The Daily Telegraph
Inquiry into police ‘failure’ to use full powers on XR protests
PRITI PATEL has ordered an investigation into the police’s “failure” to use counter-protest powers effectively in the wake of Extinction Rebellion’s blockade of newspaper printing plants.
The Home Secretary has asked the chief inspector of police to report on whether officers are using all the powers they already have to crack down on law-breaking by Extinction Rebellion and other militant protest groups.
She has left open the door to giving police extra powers to take tougher action but remains to be convinced whether more draconian measures are needed if the available powers are not being used effectively, say sources.
Ms Patel is understood to be concerned that police are failing to charge protesters with public order offences that could merit a prison term.
Fifty-one XR protesters were charged with obstruction of the highway after blocking roads to Broxbourne, Herts, preventing the publication of thousands of newspapers. Unlike offences such as public nuisance, which can carry jail sentences of three or more years, courts can only impose fines for obstruction of up to £1,000.
A further 49 were released on bail on condition they did not go within 100 metres of the boundary of any Newsprinters Ltd premises or attend any XR protests in the next seven days. “It is clear that XR are a unique and new threat, but it is not clear that existing police powers are being used effectively against them. A lot were not charged with public nuisance which has existed for hundreds of years,” said a source.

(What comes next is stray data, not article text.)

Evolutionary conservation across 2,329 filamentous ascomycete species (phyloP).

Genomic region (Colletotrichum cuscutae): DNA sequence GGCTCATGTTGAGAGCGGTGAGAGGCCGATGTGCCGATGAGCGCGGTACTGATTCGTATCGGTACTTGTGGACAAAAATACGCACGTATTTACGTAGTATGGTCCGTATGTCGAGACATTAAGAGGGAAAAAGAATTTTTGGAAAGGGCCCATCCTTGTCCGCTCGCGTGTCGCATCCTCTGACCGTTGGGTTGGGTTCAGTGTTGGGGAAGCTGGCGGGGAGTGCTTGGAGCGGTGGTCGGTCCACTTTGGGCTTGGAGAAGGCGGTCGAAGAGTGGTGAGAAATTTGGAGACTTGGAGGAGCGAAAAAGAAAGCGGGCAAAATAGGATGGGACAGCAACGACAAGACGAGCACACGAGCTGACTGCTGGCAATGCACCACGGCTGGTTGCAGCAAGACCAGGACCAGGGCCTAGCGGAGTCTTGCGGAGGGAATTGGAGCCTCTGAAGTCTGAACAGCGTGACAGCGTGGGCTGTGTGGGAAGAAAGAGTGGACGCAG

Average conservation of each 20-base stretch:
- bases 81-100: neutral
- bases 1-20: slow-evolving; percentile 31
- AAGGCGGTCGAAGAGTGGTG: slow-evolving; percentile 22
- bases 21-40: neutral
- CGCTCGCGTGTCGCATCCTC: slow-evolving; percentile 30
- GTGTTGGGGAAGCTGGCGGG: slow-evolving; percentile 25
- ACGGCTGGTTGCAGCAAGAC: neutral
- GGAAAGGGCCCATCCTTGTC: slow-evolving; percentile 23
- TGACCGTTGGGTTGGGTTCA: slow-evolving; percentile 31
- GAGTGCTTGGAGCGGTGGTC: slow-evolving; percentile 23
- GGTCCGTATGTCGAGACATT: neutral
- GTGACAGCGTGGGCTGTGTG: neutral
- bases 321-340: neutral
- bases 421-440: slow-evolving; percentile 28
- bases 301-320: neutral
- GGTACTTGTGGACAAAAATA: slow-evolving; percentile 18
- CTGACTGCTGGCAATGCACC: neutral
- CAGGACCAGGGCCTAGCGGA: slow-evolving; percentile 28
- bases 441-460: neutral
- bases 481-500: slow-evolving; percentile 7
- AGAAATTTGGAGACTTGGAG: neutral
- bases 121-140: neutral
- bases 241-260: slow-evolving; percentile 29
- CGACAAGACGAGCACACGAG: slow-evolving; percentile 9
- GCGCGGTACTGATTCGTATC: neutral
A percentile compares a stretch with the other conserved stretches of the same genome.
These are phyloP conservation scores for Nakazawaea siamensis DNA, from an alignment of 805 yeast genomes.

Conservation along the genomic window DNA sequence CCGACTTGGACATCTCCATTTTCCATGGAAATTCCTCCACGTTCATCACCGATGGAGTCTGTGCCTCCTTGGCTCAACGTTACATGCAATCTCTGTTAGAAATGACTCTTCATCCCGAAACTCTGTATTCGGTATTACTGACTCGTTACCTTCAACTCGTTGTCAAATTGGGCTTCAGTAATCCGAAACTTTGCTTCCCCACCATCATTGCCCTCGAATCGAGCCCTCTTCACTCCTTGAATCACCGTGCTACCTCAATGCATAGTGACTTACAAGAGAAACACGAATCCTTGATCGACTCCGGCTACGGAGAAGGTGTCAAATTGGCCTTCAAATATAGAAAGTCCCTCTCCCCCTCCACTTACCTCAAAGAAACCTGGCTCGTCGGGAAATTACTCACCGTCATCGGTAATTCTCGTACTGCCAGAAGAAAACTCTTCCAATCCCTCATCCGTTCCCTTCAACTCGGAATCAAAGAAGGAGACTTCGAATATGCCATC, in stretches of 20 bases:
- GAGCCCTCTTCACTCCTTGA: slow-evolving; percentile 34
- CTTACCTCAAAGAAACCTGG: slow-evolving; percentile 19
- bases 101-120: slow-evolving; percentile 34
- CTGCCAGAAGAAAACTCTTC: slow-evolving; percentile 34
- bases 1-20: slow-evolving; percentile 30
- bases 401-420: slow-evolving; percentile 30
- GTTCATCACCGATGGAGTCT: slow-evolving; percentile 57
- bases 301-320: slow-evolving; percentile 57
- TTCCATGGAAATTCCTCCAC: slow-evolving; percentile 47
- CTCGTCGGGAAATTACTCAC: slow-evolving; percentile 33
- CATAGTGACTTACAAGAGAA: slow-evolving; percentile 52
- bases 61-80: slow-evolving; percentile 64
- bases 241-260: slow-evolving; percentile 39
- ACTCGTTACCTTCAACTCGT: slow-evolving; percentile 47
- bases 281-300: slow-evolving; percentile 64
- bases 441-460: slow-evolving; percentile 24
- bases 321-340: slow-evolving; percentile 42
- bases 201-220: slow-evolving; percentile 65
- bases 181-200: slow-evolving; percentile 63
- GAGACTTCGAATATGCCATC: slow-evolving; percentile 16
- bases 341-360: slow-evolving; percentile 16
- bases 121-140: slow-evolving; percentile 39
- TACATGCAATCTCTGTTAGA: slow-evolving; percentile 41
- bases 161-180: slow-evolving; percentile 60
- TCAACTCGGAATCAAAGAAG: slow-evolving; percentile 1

“We have asked Sir Tom Winsor [the HM chief inspector] to look at whether the police are using their existing powers effectively. Police are asking for some quite draconian powers. We are not prepared to give them unless there is a good reason to do so.”
Police chiefs have been in talks with the Home Office over powers including greater restrictions on “static” protests, a lower threshold for imposing conditions on protests and stop-and-search powers for items such as locks.
Dame Cressida Dick, the Metropolitan Police Commissioner, has called for public nuisance to be made a statutory offence, rather than common law, which she says would provide greater clarity for officers. The Law Commission recommended a similar move.
The Home Office is reviewing the threat by XR to national infrastructure after Ms Patel said the activists who blockaded the print sites should “face the full force of the law” for “guerrilla tactics ... that seek to undermine and cause damage to our society”.
A civil servant was yesterday fined £105 for his part in the protest that prevented millions of newspapers being distributed. Will Farbrother, 39, from Walthamstow, east London, chained himself to another protester by sticking his hand into a tube filled with cement. St Albans magistrates’ court heard how police initially considered the protest to be lawful, and asked the demonstrators if they would move. The cost to the printers was estimated to be in excess of £1.2 million.
‘Police are asking for some draconian powers. We are not prepared to give them unless there is a good reason’